Questions for the Shabbos Table: Tetzaveh (Part I)


Questions for the Shabbos Table contains snippets from the weekly Torah portion. The goal of Questions for the Shabbos Table is to bring more Torah to English speakers living in Israel and abroad.

For some who have recently immigrated to Israel, there may be the nagging sentiment of being in a foreign country. Questions for the Shabbos Table is intended to do away with that sentiment, for you not to be a stranger in a strange land.

And for those living abroad, it is a means to come closer to the Divine. If however you are living in the Land, you are already a step closer.

In Parshat Tetzaveh at 28:17-20 we learn that the Kohen Gadol wore a breastplate called the חֹשֶׁן. It contained 12 precious and semi-precious jewels, representing the twelve Tribes.  If you are wondering what the identity of individual gemstones in High Priest’s breastplate are, forget it.  Take it from me – No one living today really knows.  There is only speculation.

From a mineralogical perspective I have a good idea as to what they may be, and a better idea as to what they are not, but only from the view point of mineralogy or better yet gemology. There are 3,500 known minerals in the world at large.  Minerals are naturally occurring chemical compounds.  The mineral that we are most familiar with is halite better known as salt.  It is the chemical compound sodium chloride.

Gems on the other hand are minerals that are rare.  There are only about 15 or so of them.  In addition to being rare, gemstones are durable, relatively hard and certainly beautiful.  Gemstones are categorized as either precious of semi-precious.  Precious gemstones are very rare and very hard. Semi-precious gemstones are less rare and somewhat softer.  They are both beautiful; take on a polish and or have a natural luster.

Diamond, Emeralds, Sapphires, Rubies, Garnet. Spinel, Jade, Peridot and Topaz are considered precious gemstones.  Aquamarine, Amber, Lapis, Opal, Turquoise, Zircon and several varieties of Quartz are considered semi-precious gemstones.

Of the many varieties of quartz that are considered semi-precious I’m sure you are familiar with several of them: Colorless quartz is called Crystal; purple is Amethyst; pink is Rose; gray is Smokey; white is Milky, yellow is Citrine; banded is Agate, orange is Jasper and Carnelian, and black (sometimes with white stripes) is Onyx.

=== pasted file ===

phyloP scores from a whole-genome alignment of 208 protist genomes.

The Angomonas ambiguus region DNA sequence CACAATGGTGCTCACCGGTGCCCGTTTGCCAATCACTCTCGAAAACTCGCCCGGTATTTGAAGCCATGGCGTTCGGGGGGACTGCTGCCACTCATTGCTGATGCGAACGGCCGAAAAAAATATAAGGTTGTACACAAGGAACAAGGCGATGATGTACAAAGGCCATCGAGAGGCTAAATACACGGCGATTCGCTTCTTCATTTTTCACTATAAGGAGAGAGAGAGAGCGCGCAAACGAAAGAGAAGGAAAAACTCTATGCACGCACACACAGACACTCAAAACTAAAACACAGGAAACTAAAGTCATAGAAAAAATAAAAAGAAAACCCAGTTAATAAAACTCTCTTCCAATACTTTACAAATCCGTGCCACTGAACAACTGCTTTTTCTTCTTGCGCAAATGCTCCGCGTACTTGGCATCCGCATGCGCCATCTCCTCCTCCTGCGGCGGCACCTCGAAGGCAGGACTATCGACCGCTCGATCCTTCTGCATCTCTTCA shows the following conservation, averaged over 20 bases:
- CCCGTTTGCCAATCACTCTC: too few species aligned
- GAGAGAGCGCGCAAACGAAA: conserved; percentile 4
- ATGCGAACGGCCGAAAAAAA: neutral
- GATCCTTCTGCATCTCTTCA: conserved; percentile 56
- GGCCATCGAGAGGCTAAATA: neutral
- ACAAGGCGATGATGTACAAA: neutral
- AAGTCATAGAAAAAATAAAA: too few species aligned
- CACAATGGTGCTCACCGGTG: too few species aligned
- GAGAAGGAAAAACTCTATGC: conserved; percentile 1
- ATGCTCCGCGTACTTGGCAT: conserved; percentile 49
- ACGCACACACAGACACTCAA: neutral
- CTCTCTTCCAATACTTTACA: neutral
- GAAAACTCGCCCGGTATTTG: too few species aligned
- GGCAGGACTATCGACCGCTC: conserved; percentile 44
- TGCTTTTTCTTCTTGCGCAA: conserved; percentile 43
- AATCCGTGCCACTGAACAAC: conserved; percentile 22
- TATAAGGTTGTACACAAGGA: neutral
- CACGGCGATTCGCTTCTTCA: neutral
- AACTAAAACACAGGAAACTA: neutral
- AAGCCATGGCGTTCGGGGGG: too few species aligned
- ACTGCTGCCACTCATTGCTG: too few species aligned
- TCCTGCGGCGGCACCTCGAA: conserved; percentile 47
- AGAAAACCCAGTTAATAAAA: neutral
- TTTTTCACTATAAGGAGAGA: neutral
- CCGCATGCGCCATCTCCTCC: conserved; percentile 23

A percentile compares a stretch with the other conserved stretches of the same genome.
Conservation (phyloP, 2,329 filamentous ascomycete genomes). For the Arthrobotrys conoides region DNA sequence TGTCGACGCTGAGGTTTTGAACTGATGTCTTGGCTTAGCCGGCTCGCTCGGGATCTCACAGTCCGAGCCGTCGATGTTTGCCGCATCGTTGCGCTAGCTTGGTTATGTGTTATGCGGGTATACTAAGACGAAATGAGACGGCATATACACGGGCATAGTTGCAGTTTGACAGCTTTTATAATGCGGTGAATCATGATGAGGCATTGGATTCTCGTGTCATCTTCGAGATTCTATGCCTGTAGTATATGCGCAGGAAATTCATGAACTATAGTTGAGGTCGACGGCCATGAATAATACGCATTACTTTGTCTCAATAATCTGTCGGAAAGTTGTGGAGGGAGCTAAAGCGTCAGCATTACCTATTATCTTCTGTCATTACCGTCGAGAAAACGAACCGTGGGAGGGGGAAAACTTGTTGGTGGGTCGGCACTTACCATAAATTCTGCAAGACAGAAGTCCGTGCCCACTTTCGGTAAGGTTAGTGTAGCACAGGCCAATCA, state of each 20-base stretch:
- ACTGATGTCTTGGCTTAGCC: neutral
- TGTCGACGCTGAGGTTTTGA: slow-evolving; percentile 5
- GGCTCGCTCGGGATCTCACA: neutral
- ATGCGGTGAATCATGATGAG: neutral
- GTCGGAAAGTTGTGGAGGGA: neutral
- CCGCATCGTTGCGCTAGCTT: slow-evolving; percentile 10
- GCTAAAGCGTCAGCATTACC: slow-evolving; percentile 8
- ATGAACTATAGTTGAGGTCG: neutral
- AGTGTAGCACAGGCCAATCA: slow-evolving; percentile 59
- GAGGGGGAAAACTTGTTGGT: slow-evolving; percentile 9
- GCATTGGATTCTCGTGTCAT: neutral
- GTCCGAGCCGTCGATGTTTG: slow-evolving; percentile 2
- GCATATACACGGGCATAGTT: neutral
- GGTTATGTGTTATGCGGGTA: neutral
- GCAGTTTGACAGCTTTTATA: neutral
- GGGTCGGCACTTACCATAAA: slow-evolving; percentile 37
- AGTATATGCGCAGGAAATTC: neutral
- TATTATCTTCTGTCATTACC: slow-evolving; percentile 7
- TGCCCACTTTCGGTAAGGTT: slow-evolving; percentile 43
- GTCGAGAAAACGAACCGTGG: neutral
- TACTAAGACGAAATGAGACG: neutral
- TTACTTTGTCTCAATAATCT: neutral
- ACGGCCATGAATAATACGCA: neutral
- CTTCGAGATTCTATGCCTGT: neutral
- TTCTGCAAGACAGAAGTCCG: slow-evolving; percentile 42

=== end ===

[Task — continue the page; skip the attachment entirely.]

In my opinion the Children of Israel obtained the gemstones for the breastplate from their Egyptian neighbors or found the more common varieties in the dessert.  Those obtained from their Egyptian neighbors were either native to Egypt or originated at a locale that traded with Egypt.  In terms of precious gemstones I would eliminate Diamond, Emerald, Spinel and Jade because they occur at locations too far away from Egypt.  And Diamonds were only “invented” many years later in India.  As to the semi-precious gemstone choices, although beautiful, I would eliminate Amber, Lapis, Opal and Turquoise because they are too soft and not durable enough.

I’m not sure which of the remainder gemstones would have been chosen.  Because of their Hebrew names, I’m most comfortable with Sapphire, סַפִּיר and Jasper יָשְׁפֵה.  Sapphires and Rubies have the same chemical composition.  Where there are Sapphires there is a likelihood of also finding Rubies.  Peridot and Topaz are found in Egypt.  All this is speculation and certainly the rest are up for grabs.

Onyx, שֹּׁהַם in Hebrew is often associated with the Tribe of Joseph.  Perhaps a pale yellow stone such as Topaz is representative of the Tribe of Asher known for its olive oil or a pale blue aquamarine should stand for the sea-going trading Tribe of Zevulun.  All this is speculation, but it does give you much to talk about at your Shabbos table. But one thing is for sure:

Whether represented by precious or semi-precious stones all the Children of Israel are treasured by Hashem.

About the Author
Lives in Nahariya, Israel. Interests: Torah, geology, archaeology, and anthropology. “Northern Exposure” Blog in Jerusalem Post for 3 years, co-founder of Nahariya Anglo Benevolent Society.
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